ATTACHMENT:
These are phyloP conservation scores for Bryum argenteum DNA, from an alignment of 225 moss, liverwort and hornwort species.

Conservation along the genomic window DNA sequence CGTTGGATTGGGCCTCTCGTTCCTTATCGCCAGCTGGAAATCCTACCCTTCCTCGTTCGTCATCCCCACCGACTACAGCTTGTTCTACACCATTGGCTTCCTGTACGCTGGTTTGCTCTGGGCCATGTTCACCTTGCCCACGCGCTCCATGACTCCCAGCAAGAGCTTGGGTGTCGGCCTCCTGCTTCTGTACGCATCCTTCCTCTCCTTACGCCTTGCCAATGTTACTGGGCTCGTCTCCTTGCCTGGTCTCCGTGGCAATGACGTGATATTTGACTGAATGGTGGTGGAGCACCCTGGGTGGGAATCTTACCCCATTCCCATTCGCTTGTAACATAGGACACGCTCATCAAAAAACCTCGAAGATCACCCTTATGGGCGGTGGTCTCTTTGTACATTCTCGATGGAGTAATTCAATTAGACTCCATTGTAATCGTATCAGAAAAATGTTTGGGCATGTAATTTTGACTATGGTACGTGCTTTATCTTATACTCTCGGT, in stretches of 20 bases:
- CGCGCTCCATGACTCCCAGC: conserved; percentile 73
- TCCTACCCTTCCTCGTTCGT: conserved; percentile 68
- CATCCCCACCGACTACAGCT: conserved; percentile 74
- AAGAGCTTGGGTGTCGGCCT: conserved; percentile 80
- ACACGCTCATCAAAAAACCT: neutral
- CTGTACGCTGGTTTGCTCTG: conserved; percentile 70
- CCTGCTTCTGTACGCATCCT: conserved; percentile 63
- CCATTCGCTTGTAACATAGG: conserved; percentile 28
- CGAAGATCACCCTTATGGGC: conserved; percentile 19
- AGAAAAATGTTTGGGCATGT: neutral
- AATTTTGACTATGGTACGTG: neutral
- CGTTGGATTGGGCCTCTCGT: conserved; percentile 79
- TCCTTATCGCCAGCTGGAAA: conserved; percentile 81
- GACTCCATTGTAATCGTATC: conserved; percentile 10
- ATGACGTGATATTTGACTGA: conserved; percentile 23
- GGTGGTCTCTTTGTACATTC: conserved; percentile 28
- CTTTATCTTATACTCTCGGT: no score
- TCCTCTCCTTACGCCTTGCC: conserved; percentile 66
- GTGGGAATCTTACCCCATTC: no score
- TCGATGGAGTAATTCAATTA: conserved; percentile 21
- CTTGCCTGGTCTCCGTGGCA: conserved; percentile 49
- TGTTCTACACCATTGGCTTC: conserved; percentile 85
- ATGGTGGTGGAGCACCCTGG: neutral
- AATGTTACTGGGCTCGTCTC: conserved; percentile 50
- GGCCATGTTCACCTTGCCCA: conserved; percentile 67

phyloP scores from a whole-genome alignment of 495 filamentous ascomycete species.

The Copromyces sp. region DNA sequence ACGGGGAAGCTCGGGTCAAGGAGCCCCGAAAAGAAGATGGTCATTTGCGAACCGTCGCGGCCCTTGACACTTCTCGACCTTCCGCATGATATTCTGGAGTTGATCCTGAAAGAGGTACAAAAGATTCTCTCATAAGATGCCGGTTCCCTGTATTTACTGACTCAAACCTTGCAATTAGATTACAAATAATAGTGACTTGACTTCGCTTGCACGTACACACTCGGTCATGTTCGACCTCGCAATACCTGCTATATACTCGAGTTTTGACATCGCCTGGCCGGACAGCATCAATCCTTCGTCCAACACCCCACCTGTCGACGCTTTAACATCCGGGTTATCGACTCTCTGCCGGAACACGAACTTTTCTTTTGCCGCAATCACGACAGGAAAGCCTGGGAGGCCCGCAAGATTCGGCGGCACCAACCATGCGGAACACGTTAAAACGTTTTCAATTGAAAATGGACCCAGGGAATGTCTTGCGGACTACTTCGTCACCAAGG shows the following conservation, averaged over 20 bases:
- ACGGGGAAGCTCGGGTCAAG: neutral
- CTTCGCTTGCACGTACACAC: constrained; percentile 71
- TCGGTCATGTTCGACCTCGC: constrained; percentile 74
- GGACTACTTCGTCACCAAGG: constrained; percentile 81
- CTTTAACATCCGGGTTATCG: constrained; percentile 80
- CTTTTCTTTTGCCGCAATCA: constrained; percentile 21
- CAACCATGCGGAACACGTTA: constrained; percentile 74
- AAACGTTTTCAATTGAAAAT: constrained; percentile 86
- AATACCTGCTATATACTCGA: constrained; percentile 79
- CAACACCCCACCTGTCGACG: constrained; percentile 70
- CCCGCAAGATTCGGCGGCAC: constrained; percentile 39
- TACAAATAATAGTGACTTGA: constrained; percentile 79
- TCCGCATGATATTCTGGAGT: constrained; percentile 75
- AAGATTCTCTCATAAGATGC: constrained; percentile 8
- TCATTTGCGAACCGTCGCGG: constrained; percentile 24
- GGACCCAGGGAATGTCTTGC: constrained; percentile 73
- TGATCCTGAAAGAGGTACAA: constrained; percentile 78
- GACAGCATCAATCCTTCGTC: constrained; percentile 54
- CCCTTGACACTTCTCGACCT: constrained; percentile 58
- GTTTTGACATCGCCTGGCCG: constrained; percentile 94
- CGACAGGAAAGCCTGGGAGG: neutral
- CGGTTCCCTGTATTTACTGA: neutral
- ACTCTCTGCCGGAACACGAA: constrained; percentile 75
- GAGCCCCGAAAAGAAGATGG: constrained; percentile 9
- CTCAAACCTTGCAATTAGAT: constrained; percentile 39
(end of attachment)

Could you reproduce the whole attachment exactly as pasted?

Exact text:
These are phyloP conservation scores for Bryum argenteum DNA, from an alignment of 225 moss, liverwort and hornwort species.

Conservation along the genomic window DNA sequence CGTTGGATTGGGCCTCTCGTTCCTTATCGCCAGCTGGAAATCCTACCCTTCCTCGTTCGTCATCCCCACCGACTACAGCTTGTTCTACACCATTGGCTTCCTGTACGCTGGTTTGCTCTGGGCCATGTTCACCTTGCCCACGCGCTCCATGACTCCCAGCAAGAGCTTGGGTGTCGGCCTCCTGCTTCTGTACGCATCCTTCCTCTCCTTACGCCTTGCCAATGTTACTGGGCTCGTCTCCTTGCCTGGTCTCCGTGGCAATGACGTGATATTTGACTGAATGGTGGTGGAGCACCCTGGGTGGGAATCTTACCCCATTCCCATTCGCTTGTAACATAGGACACGCTCATCAAAAAACCTCGAAGATCACCCTTATGGGCGGTGGTCTCTTTGTACATTCTCGATGGAGTAATTCAATTAGACTCCATTGTAATCGTATCAGAAAAATGTTTGGGCATGTAATTTTGACTATGGTACGTGCTTTATCTTATACTCTCGGT, in stretches of 20 bases:
- CGCGCTCCATGACTCCCAGC: conserved; percentile 73
- TCCTACCCTTCCTCGTTCGT: conserved; percentile 68
- CATCCCCACCGACTACAGCT: conserved; percentile 74
- AAGAGCTTGGGTGTCGGCCT: conserved; percentile 80
- ACACGCTCATCAAAAAACCT: neutral
- CTGTACGCTGGTTTGCTCTG: conserved; percentile 70
- CCTGCTTCTGTACGCATCCT: conserved; percentile 63
- CCATTCGCTTGTAACATAGG: conserved; percentile 28
- CGAAGATCACCCTTATGGGC: conserved; percentile 19
- AGAAAAATGTTTGGGCATGT: neutral
- AATTTTGACTATGGTACGTG: neutral
- CGTTGGATTGGGCCTCTCGT: conserved; percentile 79
- TCCTTATCGCCAGCTGGAAA: conserved; percentile 81
- GACTCCATTGTAATCGTATC: conserved; percentile 10
- ATGACGTGATATTTGACTGA: conserved; percentile 23
- GGTGGTCTCTTTGTACATTC: conserved; percentile 28
- CTTTATCTTATACTCTCGGT: no score
- TCCTCTCCTTACGCCTTGCC: conserved; percentile 66
- GTGGGAATCTTACCCCATTC: no score
- TCGATGGAGTAATTCAATTA: conserved; percentile 21
- CTTGCCTGGTCTCCGTGGCA: conserved; percentile 49
- TGTTCTACACCATTGGCTTC: conserved; percentile 85
- ATGGTGGTGGAGCACCCTGG: neutral
- AATGTTACTGGGCTCGTCTC: conserved; percentile 50
- GGCCATGTTCACCTTGCCCA: conserved; percentile 67

phyloP scores from a whole-genome alignment of 495 filamentous ascomycete species.

The Copromyces sp. region DNA sequence ACGGGGAAGCTCGGGTCAAGGAGCCCCGAAAAGAAGATGGTCATTTGCGAACCGTCGCGGCCCTTGACACTTCTCGACCTTCCGCATGATATTCTGGAGTTGATCCTGAAAGAGGTACAAAAGATTCTCTCATAAGATGCCGGTTCCCTGTATTTACTGACTCAAACCTTGCAATTAGATTACAAATAATAGTGACTTGACTTCGCTTGCACGTACACACTCGGTCATGTTCGACCTCGCAATACCTGCTATATACTCGAGTTTTGACATCGCCTGGCCGGACAGCATCAATCCTTCGTCCAACACCCCACCTGTCGACGCTTTAACATCCGGGTTATCGACTCTCTGCCGGAACACGAACTTTTCTTTTGCCGCAATCACGACAGGAAAGCCTGGGAGGCCCGCAAGATTCGGCGGCACCAACCATGCGGAACACGTTAAAACGTTTTCAATTGAAAATGGACCCAGGGAATGTCTTGCGGACTACTTCGTCACCAAGG shows the following conservation, averaged over 20 bases:
- ACGGGGAAGCTCGGGTCAAG: neutral
- CTTCGCTTGCACGTACACAC: constrained; percentile 71
- TCGGTCATGTTCGACCTCGC: constrained; percentile 74
- GGACTACTTCGTCACCAAGG: constrained; percentile 81
- CTTTAACATCCGGGTTATCG: constrained; percentile 80
- CTTTTCTTTTGCCGCAATCA: constrained; percentile 21
- CAACCATGCGGAACACGTTA: constrained; percentile 74
- AAACGTTTTCAATTGAAAAT: constrained; percentile 86
- AATACCTGCTATATACTCGA: constrained; percentile 79
- CAACACCCCACCTGTCGACG: constrained; percentile 70
- CCCGCAAGATTCGGCGGCAC: constrained; percentile 39
- TACAAATAATAGTGACTTGA: constrained; percentile 79
- TCCGCATGATATTCTGGAGT: constrained; percentile 75
- AAGATTCTCTCATAAGATGC: constrained; percentile 8
- TCATTTGCGAACCGTCGCGG: constrained; percentile 24
- GGACCCAGGGAATGTCTTGC: constrained; percentile 73
- TGATCCTGAAAGAGGTACAA: constrained; percentile 78
- GACAGCATCAATCCTTCGTC: constrained; percentile 54
- CCCTTGACACTTCTCGACCT: constrained; percentile 58
- GTTTTGACATCGCCTGGCCG: constrained; percentile 94
- CGACAGGAAAGCCTGGGAGG: neutral
- CGGTTCCCTGTATTTACTGA: neutral
- ACTCTCTGCCGGAACACGAA: constrained; percentile 75
- GAGCCCCGAAAAGAAGATGG: constrained; percentile 9
- CTCAAACCTTGCAATTAGAT: constrained; percentile 39